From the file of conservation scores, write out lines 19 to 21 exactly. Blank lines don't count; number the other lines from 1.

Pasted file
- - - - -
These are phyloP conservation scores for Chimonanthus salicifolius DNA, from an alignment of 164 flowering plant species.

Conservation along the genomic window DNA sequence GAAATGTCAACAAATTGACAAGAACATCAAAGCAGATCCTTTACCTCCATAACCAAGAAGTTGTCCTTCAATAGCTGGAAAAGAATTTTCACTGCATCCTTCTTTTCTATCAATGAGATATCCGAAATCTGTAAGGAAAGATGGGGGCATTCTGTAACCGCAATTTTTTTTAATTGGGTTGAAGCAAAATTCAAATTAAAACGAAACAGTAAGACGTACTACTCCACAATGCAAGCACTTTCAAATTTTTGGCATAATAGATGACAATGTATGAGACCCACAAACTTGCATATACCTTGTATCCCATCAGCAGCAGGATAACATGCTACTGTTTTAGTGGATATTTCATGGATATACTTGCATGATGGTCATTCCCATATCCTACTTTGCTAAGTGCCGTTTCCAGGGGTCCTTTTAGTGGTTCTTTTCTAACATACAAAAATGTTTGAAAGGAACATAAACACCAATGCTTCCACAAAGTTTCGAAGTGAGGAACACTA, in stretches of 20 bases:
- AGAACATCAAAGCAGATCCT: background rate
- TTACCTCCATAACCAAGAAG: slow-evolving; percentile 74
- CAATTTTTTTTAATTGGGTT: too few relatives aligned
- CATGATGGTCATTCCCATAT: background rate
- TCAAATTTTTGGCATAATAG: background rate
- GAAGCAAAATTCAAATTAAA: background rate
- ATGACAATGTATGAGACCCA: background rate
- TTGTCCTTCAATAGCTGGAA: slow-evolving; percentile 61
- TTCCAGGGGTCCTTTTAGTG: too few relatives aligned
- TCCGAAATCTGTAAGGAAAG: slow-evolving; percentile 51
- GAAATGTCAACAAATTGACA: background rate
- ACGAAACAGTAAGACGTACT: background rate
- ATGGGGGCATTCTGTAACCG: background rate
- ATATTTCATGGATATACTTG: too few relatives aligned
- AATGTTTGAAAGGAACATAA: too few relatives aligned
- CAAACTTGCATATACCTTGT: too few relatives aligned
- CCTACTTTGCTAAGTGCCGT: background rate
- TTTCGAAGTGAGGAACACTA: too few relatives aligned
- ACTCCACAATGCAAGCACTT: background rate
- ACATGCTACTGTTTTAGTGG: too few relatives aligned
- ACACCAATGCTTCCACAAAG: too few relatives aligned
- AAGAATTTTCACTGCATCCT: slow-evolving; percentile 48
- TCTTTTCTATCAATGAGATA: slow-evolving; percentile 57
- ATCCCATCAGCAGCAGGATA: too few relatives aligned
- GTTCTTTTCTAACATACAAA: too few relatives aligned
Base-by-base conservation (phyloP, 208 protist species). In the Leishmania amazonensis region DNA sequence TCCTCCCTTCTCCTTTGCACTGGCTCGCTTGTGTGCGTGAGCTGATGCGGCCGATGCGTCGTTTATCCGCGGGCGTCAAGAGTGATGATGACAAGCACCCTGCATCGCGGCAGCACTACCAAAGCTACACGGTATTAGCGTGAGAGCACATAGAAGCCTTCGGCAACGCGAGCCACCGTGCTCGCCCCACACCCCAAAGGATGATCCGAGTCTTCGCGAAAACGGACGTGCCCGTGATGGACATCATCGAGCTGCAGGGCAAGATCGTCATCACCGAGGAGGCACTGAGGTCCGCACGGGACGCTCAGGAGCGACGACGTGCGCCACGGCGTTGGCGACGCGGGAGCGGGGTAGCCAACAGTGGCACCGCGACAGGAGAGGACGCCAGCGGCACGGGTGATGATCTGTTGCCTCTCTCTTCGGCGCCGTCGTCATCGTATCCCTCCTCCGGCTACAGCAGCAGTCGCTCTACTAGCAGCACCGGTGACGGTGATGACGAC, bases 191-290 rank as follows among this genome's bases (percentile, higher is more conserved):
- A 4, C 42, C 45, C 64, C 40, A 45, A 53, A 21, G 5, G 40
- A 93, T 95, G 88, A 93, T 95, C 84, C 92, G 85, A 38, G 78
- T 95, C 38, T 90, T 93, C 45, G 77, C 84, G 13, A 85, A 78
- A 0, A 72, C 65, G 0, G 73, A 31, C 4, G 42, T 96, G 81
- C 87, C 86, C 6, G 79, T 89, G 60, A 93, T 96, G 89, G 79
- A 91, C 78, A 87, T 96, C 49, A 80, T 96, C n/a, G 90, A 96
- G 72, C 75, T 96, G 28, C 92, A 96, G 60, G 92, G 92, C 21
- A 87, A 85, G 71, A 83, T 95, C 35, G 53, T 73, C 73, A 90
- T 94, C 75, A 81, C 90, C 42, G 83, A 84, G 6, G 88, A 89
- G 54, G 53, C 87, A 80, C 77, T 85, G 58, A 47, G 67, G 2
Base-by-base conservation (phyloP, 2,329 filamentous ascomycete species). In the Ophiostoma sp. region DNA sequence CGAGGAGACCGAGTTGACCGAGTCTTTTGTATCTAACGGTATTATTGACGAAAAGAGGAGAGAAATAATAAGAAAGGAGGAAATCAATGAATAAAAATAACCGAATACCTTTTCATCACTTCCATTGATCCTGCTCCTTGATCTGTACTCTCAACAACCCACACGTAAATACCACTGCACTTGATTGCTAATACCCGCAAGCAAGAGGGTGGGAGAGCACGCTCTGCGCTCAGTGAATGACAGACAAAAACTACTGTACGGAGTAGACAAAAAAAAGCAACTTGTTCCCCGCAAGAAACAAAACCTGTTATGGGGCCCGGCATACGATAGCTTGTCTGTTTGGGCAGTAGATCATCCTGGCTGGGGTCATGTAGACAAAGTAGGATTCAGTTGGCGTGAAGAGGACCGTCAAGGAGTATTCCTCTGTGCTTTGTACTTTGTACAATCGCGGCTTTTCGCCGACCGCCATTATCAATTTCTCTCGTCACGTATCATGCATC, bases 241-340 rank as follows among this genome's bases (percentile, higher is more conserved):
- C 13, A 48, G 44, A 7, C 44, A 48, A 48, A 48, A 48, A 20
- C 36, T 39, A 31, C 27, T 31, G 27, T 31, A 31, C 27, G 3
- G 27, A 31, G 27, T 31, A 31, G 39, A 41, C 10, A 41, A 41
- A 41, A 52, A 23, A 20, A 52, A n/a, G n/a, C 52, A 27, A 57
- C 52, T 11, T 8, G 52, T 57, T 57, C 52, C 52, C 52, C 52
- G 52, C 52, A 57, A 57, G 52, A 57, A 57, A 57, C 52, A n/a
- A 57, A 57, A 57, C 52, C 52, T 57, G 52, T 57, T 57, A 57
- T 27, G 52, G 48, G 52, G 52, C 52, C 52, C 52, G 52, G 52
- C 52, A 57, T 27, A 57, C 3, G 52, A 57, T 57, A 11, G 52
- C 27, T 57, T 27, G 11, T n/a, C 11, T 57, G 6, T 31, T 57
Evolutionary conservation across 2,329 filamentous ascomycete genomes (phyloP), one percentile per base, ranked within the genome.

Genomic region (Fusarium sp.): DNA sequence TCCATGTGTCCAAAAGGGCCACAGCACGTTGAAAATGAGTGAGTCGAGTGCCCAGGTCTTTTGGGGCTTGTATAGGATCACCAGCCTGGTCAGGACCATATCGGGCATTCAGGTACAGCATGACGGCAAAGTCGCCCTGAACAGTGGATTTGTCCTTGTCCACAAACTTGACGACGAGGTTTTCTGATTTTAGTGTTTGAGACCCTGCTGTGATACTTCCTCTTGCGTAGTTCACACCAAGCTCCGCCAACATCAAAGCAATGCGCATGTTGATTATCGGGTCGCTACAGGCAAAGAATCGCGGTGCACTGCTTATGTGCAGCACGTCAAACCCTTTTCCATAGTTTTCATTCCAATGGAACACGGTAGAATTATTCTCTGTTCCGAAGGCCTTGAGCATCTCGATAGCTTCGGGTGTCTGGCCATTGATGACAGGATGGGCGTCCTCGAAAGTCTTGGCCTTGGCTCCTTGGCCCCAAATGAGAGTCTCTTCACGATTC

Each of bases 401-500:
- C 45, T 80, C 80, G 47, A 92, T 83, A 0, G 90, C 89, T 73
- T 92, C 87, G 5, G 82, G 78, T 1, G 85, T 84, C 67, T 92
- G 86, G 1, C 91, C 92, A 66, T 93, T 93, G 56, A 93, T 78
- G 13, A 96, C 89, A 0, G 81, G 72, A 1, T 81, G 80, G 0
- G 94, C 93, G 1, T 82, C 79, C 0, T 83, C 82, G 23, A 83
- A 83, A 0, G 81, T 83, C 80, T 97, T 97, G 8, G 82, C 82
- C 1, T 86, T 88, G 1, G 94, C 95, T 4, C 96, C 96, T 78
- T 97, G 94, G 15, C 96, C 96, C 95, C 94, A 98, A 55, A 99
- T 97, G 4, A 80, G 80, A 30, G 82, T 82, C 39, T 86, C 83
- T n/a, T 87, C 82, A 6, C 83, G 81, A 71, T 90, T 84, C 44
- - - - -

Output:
- CCTACTTTGCTAAGTGCCGT: background rate
- TTTCGAAGTGAGGAACACTA: too few relatives aligned
- ACTCCACAATGCAAGCACTT: background rate